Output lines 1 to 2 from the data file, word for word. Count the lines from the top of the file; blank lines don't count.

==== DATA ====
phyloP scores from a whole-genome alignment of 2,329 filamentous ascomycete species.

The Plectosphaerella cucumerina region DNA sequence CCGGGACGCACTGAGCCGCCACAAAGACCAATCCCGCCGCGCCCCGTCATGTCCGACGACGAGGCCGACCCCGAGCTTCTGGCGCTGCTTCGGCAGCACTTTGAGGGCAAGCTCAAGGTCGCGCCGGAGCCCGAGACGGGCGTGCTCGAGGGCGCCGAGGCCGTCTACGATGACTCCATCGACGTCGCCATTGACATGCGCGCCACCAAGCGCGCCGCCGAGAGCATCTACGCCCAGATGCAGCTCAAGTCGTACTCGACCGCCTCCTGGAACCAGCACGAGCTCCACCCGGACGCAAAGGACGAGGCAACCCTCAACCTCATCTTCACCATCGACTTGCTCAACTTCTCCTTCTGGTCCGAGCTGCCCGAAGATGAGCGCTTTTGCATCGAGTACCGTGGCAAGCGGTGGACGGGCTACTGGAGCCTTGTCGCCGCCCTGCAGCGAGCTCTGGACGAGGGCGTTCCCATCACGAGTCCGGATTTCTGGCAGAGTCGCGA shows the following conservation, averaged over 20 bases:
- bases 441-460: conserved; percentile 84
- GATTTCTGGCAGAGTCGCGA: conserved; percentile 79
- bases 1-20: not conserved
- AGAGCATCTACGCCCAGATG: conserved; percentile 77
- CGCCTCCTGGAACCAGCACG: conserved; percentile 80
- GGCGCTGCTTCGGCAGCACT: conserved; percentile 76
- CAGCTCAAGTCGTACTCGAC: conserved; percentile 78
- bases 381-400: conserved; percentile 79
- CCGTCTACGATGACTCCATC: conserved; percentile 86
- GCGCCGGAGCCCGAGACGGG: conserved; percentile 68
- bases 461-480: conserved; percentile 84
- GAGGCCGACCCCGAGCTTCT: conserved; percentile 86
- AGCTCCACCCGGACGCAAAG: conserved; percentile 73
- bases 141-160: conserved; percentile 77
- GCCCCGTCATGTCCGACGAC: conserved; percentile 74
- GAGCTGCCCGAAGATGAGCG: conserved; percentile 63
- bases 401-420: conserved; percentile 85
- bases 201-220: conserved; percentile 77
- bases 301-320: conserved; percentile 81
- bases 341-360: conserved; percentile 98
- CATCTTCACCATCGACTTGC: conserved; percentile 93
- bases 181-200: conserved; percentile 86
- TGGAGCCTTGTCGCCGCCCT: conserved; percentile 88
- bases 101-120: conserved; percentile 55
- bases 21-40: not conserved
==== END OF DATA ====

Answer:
phyloP scores from a whole-genome alignment of 2,329 filamentous ascomycete species.

The Plectosphaerella cucumerina region DNA sequence CCGGGACGCACTGAGCCGCCACAAAGACCAATCCCGCCGCGCCCCGTCATGTCCGACGACGAGGCCGACCCCGAGCTTCTGGCGCTGCTTCGGCAGCACTTTGAGGGCAAGCTCAAGGTCGCGCCGGAGCCCGAGACGGGCGTGCTCGAGGGCGCCGAGGCCGTCTACGATGACTCCATCGACGTCGCCATTGACATGCGCGCCACCAAGCGCGCCGCCGAGAGCATCTACGCCCAGATGCAGCTCAAGTCGTACTCGACCGCCTCCTGGAACCAGCACGAGCTCCACCCGGACGCAAAGGACGAGGCAACCCTCAACCTCATCTTCACCATCGACTTGCTCAACTTCTCCTTCTGGTCCGAGCTGCCCGAAGATGAGCGCTTTTGCATCGAGTACCGTGGCAAGCGGTGGACGGGCTACTGGAGCCTTGTCGCCGCCCTGCAGCGAGCTCTGGACGAGGGCGTTCCCATCACGAGTCCGGATTTCTGGCAGAGTCGCGA shows the following conservation, averaged over 20 bases: